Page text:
On 16 July the DG Trade negotiating team had an appointment with 170 civil society representatives (as well as industry and NGOs). The purpose was to provide an update on the ongoing Transatlantic Trade Investment and Partnership (TTIP) talks taking place between the EU and the US.
The European Commission is the lead negotiator on behalf of the EU’s 28 Member States, as well as the European Parliament (EP). Talks started in earnest in July after the EP did not vote against it amid the US spying scandal.
The TTIP, as well as the Trans Pacific Partnership led by the US, seems to be a major challenge to the multilateral WTO Doha round – stuck for 12 years. Although bilateral, the TTIP could see a return to multi-lateral trade agreements: US/EU trade accounts for half of all world trade.
The official TTIP objectives raised by the EU are not only ‘to improve bilateral relations’ but also ‘to contribute to new standards for the global economy’. See a document leaked on 14 June for more.
The first round of talks were held last week in Washington DC. So what happened?
It seems it was mainly an exchange of views (involving 12 negotiating groups including 300 US officials) on the following issues:
1. The three pillars of TTIP talks
Ongoing negotiations are divided into three pillars:
- Market access: goods and services, investments and public procurement, rules of origins, market access restrictions
- Regulatory issues and non-tariff barriers: cross cutting, horizontal-like issues on transparency and sectoral issues: technical barriers to trade, sanitary and phyto-sanitary (incl. food), cars and chemicals standards, medical devise and financial services
- Trade rules: geographic indications, property rights, customs and trade facilitation, sustainable development
2. The corporate agenda behind growth and jobs promises?
The standard European Commission mantra has already emphasised the large benefits of the TTIP – both for the EU economy and its citizens (see their website) suggesting “EU companies are expected to be able to sell an additional €187 billion worth of goods and services a year to the US.”
According to Jim Harkness, director of IATP in the US: “TTIP will not provide more jobs and more competitiveness. Given the agreements are an attempt to set up new global standards beyond the EU and the US, it’s crucial to assess their impact in the global South”.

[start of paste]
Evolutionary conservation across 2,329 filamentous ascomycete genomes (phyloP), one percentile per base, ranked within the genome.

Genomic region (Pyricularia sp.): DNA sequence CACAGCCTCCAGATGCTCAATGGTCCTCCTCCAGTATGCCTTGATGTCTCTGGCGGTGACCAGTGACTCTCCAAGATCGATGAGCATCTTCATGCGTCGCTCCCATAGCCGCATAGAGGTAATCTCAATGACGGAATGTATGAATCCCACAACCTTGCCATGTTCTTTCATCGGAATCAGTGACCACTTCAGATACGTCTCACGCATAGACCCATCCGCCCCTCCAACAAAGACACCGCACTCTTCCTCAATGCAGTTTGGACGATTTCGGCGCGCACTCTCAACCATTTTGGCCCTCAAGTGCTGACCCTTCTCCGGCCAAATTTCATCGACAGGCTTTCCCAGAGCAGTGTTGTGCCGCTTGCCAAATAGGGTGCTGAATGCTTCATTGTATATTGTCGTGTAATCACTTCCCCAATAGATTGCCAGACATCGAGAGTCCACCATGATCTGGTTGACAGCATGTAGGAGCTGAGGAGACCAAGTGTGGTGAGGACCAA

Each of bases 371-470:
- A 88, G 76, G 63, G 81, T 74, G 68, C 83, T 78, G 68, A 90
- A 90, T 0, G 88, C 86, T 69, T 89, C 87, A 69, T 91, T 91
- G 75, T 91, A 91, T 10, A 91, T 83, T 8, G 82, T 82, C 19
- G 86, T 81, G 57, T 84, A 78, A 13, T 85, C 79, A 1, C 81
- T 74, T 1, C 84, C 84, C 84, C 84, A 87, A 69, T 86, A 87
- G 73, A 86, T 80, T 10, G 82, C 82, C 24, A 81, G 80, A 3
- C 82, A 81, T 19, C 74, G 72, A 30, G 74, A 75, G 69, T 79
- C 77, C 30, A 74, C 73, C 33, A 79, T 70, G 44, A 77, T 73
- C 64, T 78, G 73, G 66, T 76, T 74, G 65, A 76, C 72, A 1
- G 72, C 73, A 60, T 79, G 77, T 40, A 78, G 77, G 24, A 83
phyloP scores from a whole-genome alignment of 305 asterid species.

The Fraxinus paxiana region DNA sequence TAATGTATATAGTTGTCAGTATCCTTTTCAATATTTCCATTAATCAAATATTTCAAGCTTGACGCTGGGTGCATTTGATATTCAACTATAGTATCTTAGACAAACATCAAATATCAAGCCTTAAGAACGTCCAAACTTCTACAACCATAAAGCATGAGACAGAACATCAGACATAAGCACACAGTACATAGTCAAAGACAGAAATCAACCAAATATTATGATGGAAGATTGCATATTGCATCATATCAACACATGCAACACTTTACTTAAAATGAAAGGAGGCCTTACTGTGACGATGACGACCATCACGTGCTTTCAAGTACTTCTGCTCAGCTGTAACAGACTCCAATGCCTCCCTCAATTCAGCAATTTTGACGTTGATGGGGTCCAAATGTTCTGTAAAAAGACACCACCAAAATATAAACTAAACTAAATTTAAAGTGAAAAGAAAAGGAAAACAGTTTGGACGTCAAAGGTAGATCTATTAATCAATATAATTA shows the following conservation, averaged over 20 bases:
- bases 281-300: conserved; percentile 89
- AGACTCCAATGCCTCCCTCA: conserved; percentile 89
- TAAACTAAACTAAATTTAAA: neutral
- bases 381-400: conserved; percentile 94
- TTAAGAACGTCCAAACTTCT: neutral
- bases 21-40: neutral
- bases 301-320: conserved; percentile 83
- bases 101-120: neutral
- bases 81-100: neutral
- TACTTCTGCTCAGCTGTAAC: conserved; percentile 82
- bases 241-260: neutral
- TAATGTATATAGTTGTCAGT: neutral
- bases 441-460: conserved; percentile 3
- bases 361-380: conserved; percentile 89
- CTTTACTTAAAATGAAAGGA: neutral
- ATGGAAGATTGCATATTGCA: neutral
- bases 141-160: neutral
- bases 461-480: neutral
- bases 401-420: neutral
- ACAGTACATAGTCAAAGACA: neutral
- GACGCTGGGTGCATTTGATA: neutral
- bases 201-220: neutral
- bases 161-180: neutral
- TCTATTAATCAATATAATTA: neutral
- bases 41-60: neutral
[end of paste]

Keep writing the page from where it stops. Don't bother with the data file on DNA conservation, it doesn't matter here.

Cutting tariffs remain a sensitive issue despite low 3.3% average tariffs for all products, it accounts for 100% of agri-food products such as cheese and 300% on tobacco. The main focus is about differences in technical regulations, standards and certification.
3. Mutual recognition: towards lower food standards?
There are serious threats to the ‘precautionary principle’ that frame the EU food policy framework. These were raised in a letter sent by US agri-food industries earlier this year.
Challenged by the ARC2020 representative during the update, DG Trade negotiators stated that the EU has the right to take legislative rules when there’s no sufficient scientific evidence to defend precautionary measures to food standards.
Although Commissioner De Gucht has opposed beef hormones imports coming into the EU, it is likely he will allow bleached chicken and GM food, having alreaday put a foot into the door for lower anti-microbian rules in poultry sector (US standard is bleached chicken) and GM food with labeling rules. (attached podcast at 29:00 with De Gucht in French: http://www.bfmtv.com/grille/bfmbusiness/podcast-radio/16482/)
Scared by these statements, the French goverment recently launched a consultation of stakeholders on regulatory standards.
The second round of EU/US talks is scheduled the first week of October in Brussels.
Before this the EC will launch a new a tender for a TTIP impact assessment on sustainable development.